The outboard drive system for slat panels 11B to 11E, comprises: a power drive unit 21 such as a hydraulic or electric drive motor; a series of axially aligned torque tube drive shafts 22 which are rotatably driven at a relatively high speed by the power drive unit 21; a speed reducer and torque converter gear box unit, hereinafter referred to as rotary actuator or actuator 23; and slat carrier tracks 24. The high speed shafts 22 operate the extension or retraction movement of the slat panels 11B to 11E, through the actuator 23 which incorporates an epicyclic gear train that functions to reduce the high speed shaft revolution input, in order to operate the extension or retraction drive mechanism of the salt panels at a substantially reduced speed with an increased torque output. The actuator 23 is located near two spanwise adjacent slat panels and provides a direct interconnection therebetween to controllably tie one slat panel to its adjacent slat panel, without an additional slat drive synchronization being required. Also, this arrangement results in a minimum of actuators.
Each individual outboard slat panel 11B to 11E, is structurally supported in the extended position by a pair of curved carrier tracks 24 which protrude aft through a small opening in the front wing spar 25; and this protrusion of the carrier tracks 24, has a fluid tight enclosure 26 because the interior of the wing is usually a fuel bay area.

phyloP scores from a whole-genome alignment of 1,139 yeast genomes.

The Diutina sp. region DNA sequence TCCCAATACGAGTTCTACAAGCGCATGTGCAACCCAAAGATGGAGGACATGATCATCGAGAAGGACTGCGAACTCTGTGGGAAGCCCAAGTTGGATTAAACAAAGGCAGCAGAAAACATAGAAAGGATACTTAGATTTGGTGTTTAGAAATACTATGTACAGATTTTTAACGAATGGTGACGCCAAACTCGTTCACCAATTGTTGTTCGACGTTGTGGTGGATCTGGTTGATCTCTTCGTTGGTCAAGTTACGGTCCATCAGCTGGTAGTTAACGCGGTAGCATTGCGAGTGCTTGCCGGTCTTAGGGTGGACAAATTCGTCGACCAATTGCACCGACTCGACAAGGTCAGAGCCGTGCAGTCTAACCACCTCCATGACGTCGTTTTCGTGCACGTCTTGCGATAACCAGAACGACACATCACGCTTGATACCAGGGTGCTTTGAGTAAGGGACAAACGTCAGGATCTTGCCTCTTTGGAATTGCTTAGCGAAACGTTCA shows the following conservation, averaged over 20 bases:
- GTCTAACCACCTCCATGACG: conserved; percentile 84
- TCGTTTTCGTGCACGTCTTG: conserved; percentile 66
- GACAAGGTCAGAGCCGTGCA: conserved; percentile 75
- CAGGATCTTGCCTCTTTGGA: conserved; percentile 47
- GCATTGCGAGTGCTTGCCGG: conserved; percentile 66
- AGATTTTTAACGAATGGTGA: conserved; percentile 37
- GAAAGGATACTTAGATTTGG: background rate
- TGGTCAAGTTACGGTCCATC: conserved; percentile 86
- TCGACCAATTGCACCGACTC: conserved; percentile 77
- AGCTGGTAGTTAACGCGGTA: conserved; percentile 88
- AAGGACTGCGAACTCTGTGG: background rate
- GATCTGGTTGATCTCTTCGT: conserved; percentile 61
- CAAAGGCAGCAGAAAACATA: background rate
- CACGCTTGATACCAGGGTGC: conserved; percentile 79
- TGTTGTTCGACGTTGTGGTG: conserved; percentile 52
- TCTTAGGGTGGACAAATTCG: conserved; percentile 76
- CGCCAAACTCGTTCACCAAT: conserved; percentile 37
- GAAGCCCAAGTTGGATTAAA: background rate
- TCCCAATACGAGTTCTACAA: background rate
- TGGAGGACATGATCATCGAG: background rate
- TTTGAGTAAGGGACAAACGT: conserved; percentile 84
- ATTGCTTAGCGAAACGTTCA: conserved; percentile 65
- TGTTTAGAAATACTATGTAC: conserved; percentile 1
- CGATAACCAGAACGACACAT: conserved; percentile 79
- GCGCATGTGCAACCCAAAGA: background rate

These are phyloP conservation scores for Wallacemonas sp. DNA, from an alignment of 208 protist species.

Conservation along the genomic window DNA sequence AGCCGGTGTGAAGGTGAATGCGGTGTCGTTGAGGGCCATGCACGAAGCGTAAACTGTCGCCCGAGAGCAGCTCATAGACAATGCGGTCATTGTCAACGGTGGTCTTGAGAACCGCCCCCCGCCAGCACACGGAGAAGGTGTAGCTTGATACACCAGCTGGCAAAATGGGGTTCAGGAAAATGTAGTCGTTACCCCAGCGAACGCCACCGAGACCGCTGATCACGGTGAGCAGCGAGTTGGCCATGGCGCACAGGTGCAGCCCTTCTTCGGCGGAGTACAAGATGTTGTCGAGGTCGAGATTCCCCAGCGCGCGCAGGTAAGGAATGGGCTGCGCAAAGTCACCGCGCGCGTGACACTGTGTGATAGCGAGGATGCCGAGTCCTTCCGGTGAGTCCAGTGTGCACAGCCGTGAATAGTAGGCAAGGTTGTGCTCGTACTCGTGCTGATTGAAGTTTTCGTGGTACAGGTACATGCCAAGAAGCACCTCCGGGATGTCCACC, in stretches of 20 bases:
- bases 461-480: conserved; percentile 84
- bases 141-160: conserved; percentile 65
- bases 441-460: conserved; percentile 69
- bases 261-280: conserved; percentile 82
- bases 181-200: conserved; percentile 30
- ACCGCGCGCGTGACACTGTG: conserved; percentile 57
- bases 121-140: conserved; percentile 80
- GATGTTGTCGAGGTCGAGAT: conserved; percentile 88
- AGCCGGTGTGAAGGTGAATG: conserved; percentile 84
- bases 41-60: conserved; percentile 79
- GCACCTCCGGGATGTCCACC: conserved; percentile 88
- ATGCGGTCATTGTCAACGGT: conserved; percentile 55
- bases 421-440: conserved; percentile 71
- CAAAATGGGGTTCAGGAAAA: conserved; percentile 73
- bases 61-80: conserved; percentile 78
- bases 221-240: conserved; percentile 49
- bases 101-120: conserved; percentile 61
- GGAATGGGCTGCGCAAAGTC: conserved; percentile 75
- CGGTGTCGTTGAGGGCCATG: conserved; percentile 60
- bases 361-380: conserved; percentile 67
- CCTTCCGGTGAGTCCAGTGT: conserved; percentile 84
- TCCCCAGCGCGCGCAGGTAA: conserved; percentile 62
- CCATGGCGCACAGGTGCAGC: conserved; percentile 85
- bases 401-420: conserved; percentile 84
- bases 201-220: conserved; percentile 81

FIGS. 2 to 4 are cross-sectional views taken in the direction indicated by the line 2--2 of FIG. 1 which is normal to the leading edge of the wing and depicts a typical three position leading edge slat panel, such as 11D of FIG. 1 and its linkage mechanism is arranged at different stages of slat operation, i.e.: a retracted stage, as shown in FIG. 2, whereat the typical slat panel 11D completes the nose envelope profile of the wing airfoil section for high-speed cruise flight operation of an aircraft; a first extended stage, as shown in FIG. 3, whereat the trailing edge of the extended slat panel 11D is in an air sealed abutment relationship with the fixed nose section of the wing airfoil and forms therewith a substantially smooth and continuous upper surface contour without any surface discontinuity, and this slat position is generally used for the take-off mode of flight operation; and a second further extended stage, as shown in FIG. 4, whereat an aerodynamic slot is formed between the trailing edge of the extended slat panel 11D and the fixed section of the wing, and this slat position is generally used for the landing mode of flight operation.